A lot of people are singing “it’s the most wonderful time of the year” right now. This so called holiday cheer and seasons to be jolly begins around the beginning of November.
Not for me. I’m pretty much a happy person most of the time. I credit that to knowing who I am in Christ. But I digress…on with the blog.
For some odd reason many people get the urge to suddenly show joy, appreciation and compassion for their fellow man. Never mind the other ten months out of the year was spent raising hell and ignoring the homeless man on the street. Oh but now! We want to take that homeless man out and buy him and new set of clothes and a meal.
Aren’t we Christians the worst? A lot of us are busy year around making sure we get to Bible study on time, checking our checkbooks twice to make sure we wrote that tithe and offering check. Oh yeah, make sure we donate that 10-year-old coat and hat set we hate to the “charity” garage sell. Then right around the fourth Thursday in November, we look around at our comfy cozy lives and start to feel “thankful”. We make a list of all of the things we’re thankful for. We share those lists with our friends, comparing all of our blessings as if it is a contest. And it is a contest. You know, in the back of your mind, you’re comparing your list to hers envying some things and hoping she feels the same about you.
It’s okay. You don’t have to admit it to anyone. God knows. Right?
I have been one of those people described above. In the past, I really believed that I lived a somewhat devout, dedicated life. All of the special things I did and said during this time of the year was righteous. It made me a good Christian. I’m not one to hold an albatross around anyone’s neck. We all will do what we please…obviously. But I am proud to say that I’m a “holidanomic” in recovery. And I will now take the opportunity to be what some may call a hypocrite and tell you what I am thankful for.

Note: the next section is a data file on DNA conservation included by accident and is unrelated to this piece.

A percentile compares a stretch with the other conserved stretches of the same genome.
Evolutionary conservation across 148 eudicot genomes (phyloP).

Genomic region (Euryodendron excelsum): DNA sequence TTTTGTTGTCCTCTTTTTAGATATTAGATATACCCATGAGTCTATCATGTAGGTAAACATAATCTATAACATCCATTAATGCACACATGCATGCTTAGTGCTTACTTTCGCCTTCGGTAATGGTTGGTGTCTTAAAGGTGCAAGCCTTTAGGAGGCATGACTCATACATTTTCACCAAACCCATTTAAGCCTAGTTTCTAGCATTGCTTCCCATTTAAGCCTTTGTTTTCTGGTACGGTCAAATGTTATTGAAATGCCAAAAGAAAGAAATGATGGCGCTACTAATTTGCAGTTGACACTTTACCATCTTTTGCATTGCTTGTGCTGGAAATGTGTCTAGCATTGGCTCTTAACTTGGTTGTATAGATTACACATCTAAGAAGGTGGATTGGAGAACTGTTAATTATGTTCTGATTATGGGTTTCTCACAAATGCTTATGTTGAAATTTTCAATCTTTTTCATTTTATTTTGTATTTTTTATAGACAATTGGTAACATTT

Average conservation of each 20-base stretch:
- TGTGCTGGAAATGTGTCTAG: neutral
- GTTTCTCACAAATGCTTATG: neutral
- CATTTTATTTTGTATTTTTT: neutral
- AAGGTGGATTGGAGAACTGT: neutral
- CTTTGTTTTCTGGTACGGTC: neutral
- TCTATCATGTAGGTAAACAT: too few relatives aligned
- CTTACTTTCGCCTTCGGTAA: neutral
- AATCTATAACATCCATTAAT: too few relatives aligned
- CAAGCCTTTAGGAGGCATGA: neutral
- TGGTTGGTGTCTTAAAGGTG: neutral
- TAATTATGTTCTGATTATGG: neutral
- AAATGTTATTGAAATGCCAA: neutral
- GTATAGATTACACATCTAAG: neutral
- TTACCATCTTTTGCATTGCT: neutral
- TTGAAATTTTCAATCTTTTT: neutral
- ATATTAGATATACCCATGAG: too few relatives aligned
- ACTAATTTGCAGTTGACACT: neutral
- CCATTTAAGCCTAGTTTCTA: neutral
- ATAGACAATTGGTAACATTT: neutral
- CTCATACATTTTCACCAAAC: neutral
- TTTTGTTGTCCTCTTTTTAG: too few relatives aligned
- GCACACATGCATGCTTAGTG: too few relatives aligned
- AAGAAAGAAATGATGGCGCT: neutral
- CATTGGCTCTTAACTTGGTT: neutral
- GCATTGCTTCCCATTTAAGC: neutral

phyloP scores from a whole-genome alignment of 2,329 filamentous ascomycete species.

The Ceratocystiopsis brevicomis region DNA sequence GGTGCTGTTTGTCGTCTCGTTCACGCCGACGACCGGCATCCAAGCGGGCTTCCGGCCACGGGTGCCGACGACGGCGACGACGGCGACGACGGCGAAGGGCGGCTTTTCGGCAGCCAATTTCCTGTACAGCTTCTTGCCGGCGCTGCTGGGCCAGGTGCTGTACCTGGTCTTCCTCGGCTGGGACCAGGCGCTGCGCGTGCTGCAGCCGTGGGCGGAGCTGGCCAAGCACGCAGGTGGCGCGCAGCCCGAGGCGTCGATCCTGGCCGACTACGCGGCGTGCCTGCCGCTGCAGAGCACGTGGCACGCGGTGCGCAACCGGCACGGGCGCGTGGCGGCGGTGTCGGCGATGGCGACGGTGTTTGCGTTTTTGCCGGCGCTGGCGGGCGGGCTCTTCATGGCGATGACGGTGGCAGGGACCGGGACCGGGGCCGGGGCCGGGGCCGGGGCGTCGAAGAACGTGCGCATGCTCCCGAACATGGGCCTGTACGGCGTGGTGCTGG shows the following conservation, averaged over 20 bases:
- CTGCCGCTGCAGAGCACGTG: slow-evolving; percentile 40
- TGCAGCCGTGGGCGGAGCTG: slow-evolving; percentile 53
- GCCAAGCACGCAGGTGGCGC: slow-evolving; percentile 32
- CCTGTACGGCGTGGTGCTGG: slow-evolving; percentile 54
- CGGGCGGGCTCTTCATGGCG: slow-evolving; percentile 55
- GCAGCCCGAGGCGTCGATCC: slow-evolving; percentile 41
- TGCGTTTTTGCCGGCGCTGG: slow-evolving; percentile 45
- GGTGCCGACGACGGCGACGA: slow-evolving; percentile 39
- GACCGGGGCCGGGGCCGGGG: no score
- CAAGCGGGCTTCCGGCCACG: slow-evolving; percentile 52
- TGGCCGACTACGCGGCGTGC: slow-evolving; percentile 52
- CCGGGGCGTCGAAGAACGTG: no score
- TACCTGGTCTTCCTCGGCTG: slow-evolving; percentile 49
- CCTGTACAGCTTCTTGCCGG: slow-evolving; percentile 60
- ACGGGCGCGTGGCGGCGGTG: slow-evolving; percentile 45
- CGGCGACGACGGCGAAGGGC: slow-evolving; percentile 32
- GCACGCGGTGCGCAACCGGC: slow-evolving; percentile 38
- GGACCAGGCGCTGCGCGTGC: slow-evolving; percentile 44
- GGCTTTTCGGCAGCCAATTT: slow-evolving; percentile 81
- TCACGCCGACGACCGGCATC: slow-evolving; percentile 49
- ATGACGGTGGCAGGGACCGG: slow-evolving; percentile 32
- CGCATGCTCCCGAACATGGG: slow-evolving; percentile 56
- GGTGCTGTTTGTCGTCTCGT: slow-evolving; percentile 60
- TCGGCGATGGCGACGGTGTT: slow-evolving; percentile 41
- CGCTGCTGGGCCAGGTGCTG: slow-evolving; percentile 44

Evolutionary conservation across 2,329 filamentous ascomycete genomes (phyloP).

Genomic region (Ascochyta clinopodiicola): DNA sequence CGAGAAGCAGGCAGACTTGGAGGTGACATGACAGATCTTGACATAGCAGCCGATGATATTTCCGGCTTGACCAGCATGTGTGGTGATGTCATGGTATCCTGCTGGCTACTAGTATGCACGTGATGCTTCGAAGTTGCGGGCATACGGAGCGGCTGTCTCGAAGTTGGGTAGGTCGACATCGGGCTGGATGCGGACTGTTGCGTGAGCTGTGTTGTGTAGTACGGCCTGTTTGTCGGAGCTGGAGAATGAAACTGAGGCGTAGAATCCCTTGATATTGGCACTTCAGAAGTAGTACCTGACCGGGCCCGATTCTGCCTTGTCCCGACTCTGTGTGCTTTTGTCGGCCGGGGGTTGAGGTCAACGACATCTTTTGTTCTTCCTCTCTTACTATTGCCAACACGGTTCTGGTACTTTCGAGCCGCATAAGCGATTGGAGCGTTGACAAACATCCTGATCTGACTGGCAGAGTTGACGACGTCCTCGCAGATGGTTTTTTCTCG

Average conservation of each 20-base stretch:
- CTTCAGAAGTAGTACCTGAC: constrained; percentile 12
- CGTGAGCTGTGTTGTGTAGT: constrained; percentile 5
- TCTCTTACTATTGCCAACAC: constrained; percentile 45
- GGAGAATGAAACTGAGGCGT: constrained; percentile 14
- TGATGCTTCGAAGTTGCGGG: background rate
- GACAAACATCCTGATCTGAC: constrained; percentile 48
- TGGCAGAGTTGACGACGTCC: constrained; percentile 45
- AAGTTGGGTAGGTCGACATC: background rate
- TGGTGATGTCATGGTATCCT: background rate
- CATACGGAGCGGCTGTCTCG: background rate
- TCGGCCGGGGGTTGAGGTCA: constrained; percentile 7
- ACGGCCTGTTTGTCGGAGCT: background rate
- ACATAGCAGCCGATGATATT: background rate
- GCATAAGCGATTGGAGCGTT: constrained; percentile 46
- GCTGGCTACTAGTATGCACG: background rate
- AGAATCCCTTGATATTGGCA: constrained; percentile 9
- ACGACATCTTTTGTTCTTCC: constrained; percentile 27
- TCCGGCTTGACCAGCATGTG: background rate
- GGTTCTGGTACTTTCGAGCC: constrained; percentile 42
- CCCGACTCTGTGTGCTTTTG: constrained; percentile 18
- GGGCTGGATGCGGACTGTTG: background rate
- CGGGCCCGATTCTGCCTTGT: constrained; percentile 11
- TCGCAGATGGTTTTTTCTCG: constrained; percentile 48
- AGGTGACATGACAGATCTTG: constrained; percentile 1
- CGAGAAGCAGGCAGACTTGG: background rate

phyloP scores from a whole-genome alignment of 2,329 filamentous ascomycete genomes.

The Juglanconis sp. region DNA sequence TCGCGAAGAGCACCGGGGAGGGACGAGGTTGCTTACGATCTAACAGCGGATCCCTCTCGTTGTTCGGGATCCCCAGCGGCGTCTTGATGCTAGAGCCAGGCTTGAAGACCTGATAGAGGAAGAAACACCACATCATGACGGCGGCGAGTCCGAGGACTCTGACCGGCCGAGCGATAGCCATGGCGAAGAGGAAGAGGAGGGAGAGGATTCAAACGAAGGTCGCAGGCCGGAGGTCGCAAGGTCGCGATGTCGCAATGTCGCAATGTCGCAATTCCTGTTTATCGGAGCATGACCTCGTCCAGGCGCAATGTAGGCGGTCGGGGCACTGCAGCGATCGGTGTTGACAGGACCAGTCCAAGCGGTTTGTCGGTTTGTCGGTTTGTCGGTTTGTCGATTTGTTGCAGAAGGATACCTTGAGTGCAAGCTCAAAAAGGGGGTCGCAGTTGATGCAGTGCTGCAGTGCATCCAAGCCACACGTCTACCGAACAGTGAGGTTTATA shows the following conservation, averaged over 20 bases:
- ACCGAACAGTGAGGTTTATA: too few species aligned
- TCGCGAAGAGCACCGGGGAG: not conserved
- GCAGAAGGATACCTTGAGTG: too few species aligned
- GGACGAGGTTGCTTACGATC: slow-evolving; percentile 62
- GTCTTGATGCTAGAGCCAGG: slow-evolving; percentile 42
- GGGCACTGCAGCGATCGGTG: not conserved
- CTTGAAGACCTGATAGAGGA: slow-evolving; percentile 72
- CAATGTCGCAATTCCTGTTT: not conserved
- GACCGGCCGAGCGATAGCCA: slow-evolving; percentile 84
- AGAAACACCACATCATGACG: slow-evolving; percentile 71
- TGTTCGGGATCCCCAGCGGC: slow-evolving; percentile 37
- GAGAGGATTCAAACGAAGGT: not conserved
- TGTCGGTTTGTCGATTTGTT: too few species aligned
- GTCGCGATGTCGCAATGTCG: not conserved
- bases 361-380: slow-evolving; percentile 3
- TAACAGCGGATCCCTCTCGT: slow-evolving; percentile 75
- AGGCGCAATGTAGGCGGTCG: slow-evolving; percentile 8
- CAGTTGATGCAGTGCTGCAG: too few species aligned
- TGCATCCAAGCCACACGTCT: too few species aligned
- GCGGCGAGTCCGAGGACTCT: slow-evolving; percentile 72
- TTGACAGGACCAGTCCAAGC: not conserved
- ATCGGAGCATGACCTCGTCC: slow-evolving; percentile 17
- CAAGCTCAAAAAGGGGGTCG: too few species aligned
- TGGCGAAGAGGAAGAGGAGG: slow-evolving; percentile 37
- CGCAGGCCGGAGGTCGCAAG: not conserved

FREEDOM…from lies (about the Bible), conformance, religion, speech, life…
This list could go on forever. And since we don’t have that time, I’ll get to my point.
Romans 12:2 And be not conformed to this world: but be ye transformed by the renewing of your mind, that ye may prove what is that good, and acceptable, and perfect, will of God.
Freedom is a word we throw around so voluntarily. The second we are chastised for doing or saying something, we want to scream what we have a right to do. (self included) But where is the line drawn when it comes to allowing others to use this freedom to influence our children?
My children attend a public school. It is a great school. They have wonderful scores and ratings. I adore the teachers and staff. But, for the past couple of years, I have taken issue with the schools’ and the teachers’ handling of this time of year. A week ago, my youngest came home and told me about the first Thanksgiving. Of course, he retold the watered down vanilla version of the tale. Everyone joined hands, sang and dance and had a feast. He’s only in primary school, so I fought the urge to tell him what really happened when the Europeans invaded the native American’s land. Rest assured, I will tell him when he’s ready. So, I swallowed that pill and let it go.
A couple of days ago, the same child came up to me with something I was surprised to hear.
“Mommy, I want to go to the parade and see Santa Clause,” he informed me.
“Now, you know what we believe about Santa Clause, don’t you,” I reminded him. I’ve never taught them to believe in Santa, but we all need refreshers.
“Is Santa real?”